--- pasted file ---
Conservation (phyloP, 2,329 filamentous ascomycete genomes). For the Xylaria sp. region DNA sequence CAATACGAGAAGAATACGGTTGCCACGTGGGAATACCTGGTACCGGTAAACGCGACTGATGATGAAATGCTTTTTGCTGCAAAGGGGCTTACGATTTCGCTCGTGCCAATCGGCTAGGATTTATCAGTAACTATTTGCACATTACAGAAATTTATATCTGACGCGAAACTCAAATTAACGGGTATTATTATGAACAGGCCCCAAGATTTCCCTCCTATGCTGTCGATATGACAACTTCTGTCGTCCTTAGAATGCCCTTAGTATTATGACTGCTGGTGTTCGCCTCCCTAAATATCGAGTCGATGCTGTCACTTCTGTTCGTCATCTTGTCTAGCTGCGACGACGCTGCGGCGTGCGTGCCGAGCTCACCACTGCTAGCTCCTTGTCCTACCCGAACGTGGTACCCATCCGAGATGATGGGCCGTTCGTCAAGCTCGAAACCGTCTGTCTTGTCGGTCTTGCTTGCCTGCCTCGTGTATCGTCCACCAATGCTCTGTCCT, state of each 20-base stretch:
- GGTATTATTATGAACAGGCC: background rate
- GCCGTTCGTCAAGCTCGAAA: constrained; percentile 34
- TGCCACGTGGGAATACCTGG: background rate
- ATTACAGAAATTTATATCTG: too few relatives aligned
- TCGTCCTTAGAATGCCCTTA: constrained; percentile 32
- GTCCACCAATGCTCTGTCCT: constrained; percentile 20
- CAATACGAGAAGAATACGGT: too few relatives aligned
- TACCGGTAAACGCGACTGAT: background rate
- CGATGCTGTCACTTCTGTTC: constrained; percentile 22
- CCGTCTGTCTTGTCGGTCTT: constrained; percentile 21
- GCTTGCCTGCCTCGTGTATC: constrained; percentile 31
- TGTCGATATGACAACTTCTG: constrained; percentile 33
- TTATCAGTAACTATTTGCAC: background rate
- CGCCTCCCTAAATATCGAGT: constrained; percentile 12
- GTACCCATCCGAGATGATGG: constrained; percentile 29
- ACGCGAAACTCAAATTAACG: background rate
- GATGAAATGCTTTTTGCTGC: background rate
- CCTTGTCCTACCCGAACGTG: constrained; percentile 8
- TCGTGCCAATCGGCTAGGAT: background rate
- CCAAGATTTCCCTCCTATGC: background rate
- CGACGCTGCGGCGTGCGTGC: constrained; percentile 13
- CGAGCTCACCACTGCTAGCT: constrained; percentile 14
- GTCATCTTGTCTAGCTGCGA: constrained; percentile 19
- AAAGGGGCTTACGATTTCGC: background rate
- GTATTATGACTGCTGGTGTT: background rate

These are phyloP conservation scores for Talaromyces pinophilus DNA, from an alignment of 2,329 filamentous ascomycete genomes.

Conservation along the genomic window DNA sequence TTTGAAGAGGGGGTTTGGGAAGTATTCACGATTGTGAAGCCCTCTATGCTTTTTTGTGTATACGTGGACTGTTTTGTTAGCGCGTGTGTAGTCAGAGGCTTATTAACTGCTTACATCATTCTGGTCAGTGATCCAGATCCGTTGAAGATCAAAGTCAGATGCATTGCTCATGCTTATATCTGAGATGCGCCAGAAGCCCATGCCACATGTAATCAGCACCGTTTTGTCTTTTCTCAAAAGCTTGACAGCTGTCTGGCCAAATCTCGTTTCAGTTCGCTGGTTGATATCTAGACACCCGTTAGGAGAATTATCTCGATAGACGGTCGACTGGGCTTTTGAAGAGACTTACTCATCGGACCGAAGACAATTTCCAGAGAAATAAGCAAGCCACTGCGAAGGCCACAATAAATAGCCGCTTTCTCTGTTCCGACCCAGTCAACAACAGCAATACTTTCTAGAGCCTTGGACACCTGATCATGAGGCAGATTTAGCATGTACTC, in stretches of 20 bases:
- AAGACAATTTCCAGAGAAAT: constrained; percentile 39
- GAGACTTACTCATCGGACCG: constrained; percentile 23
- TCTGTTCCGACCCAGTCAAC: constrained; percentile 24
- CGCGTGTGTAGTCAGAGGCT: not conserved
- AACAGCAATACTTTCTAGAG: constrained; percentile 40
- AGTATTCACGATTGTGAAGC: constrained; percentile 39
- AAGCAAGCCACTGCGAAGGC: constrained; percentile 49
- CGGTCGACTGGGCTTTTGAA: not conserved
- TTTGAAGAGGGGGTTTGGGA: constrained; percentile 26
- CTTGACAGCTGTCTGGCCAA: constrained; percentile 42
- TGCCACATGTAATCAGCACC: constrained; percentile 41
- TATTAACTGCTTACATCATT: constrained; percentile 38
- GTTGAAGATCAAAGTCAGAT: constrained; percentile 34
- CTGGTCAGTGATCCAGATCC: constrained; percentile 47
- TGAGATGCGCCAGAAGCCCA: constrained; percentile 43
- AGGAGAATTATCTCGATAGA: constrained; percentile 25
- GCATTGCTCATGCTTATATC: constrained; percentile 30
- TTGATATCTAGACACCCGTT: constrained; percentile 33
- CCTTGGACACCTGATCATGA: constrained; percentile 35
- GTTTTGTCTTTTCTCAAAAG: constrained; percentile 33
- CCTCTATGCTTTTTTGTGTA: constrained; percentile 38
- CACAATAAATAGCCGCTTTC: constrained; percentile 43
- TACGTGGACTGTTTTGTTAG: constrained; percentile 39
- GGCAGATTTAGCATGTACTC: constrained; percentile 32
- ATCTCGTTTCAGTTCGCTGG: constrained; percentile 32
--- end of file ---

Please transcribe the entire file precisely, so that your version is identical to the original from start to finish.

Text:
Conservation (phyloP, 2,329 filamentous ascomycete genomes). For the Xylaria sp. region DNA sequence CAATACGAGAAGAATACGGTTGCCACGTGGGAATACCTGGTACCGGTAAACGCGACTGATGATGAAATGCTTTTTGCTGCAAAGGGGCTTACGATTTCGCTCGTGCCAATCGGCTAGGATTTATCAGTAACTATTTGCACATTACAGAAATTTATATCTGACGCGAAACTCAAATTAACGGGTATTATTATGAACAGGCCCCAAGATTTCCCTCCTATGCTGTCGATATGACAACTTCTGTCGTCCTTAGAATGCCCTTAGTATTATGACTGCTGGTGTTCGCCTCCCTAAATATCGAGTCGATGCTGTCACTTCTGTTCGTCATCTTGTCTAGCTGCGACGACGCTGCGGCGTGCGTGCCGAGCTCACCACTGCTAGCTCCTTGTCCTACCCGAACGTGGTACCCATCCGAGATGATGGGCCGTTCGTCAAGCTCGAAACCGTCTGTCTTGTCGGTCTTGCTTGCCTGCCTCGTGTATCGTCCACCAATGCTCTGTCCT, state of each 20-base stretch:
- GGTATTATTATGAACAGGCC: background rate
- GCCGTTCGTCAAGCTCGAAA: constrained; percentile 34
- TGCCACGTGGGAATACCTGG: background rate
- ATTACAGAAATTTATATCTG: too few relatives aligned
- TCGTCCTTAGAATGCCCTTA: constrained; percentile 32
- GTCCACCAATGCTCTGTCCT: constrained; percentile 20
- CAATACGAGAAGAATACGGT: too few relatives aligned
- TACCGGTAAACGCGACTGAT: background rate
- CGATGCTGTCACTTCTGTTC: constrained; percentile 22
- CCGTCTGTCTTGTCGGTCTT: constrained; percentile 21
- GCTTGCCTGCCTCGTGTATC: constrained; percentile 31
- TGTCGATATGACAACTTCTG: constrained; percentile 33
- TTATCAGTAACTATTTGCAC: background rate
- CGCCTCCCTAAATATCGAGT: constrained; percentile 12
- GTACCCATCCGAGATGATGG: constrained; percentile 29
- ACGCGAAACTCAAATTAACG: background rate
- GATGAAATGCTTTTTGCTGC: background rate
- CCTTGTCCTACCCGAACGTG: constrained; percentile 8
- TCGTGCCAATCGGCTAGGAT: background rate
- CCAAGATTTCCCTCCTATGC: background rate
- CGACGCTGCGGCGTGCGTGC: constrained; percentile 13
- CGAGCTCACCACTGCTAGCT: constrained; percentile 14
- GTCATCTTGTCTAGCTGCGA: constrained; percentile 19
- AAAGGGGCTTACGATTTCGC: background rate
- GTATTATGACTGCTGGTGTT: background rate

These are phyloP conservation scores for Talaromyces pinophilus DNA, from an alignment of 2,329 filamentous ascomycete genomes.

Conservation along the genomic window DNA sequence TTTGAAGAGGGGGTTTGGGAAGTATTCACGATTGTGAAGCCCTCTATGCTTTTTTGTGTATACGTGGACTGTTTTGTTAGCGCGTGTGTAGTCAGAGGCTTATTAACTGCTTACATCATTCTGGTCAGTGATCCAGATCCGTTGAAGATCAAAGTCAGATGCATTGCTCATGCTTATATCTGAGATGCGCCAGAAGCCCATGCCACATGTAATCAGCACCGTTTTGTCTTTTCTCAAAAGCTTGACAGCTGTCTGGCCAAATCTCGTTTCAGTTCGCTGGTTGATATCTAGACACCCGTTAGGAGAATTATCTCGATAGACGGTCGACTGGGCTTTTGAAGAGACTTACTCATCGGACCGAAGACAATTTCCAGAGAAATAAGCAAGCCACTGCGAAGGCCACAATAAATAGCCGCTTTCTCTGTTCCGACCCAGTCAACAACAGCAATACTTTCTAGAGCCTTGGACACCTGATCATGAGGCAGATTTAGCATGTACTC, in stretches of 20 bases:
- AAGACAATTTCCAGAGAAAT: constrained; percentile 39
- GAGACTTACTCATCGGACCG: constrained; percentile 23
- TCTGTTCCGACCCAGTCAAC: constrained; percentile 24
- CGCGTGTGTAGTCAGAGGCT: not conserved
- AACAGCAATACTTTCTAGAG: constrained; percentile 40
- AGTATTCACGATTGTGAAGC: constrained; percentile 39
- AAGCAAGCCACTGCGAAGGC: constrained; percentile 49
- CGGTCGACTGGGCTTTTGAA: not conserved
- TTTGAAGAGGGGGTTTGGGA: constrained; percentile 26
- CTTGACAGCTGTCTGGCCAA: constrained; percentile 42
- TGCCACATGTAATCAGCACC: constrained; percentile 41
- TATTAACTGCTTACATCATT: constrained; percentile 38
- GTTGAAGATCAAAGTCAGAT: constrained; percentile 34
- CTGGTCAGTGATCCAGATCC: constrained; percentile 47
- TGAGATGCGCCAGAAGCCCA: constrained; percentile 43
- AGGAGAATTATCTCGATAGA: constrained; percentile 25
- GCATTGCTCATGCTTATATC: constrained; percentile 30
- TTGATATCTAGACACCCGTT: constrained; percentile 33
- CCTTGGACACCTGATCATGA: constrained; percentile 35
- GTTTTGTCTTTTCTCAAAAG: constrained; percentile 33
- CCTCTATGCTTTTTTGTGTA: constrained; percentile 38
- CACAATAAATAGCCGCTTTC: constrained; percentile 43
- TACGTGGACTGTTTTGTTAG: constrained; percentile 39
- GGCAGATTTAGCATGTACTC: constrained; percentile 32
- ATCTCGTTTCAGTTCGCTGG: constrained; percentile 32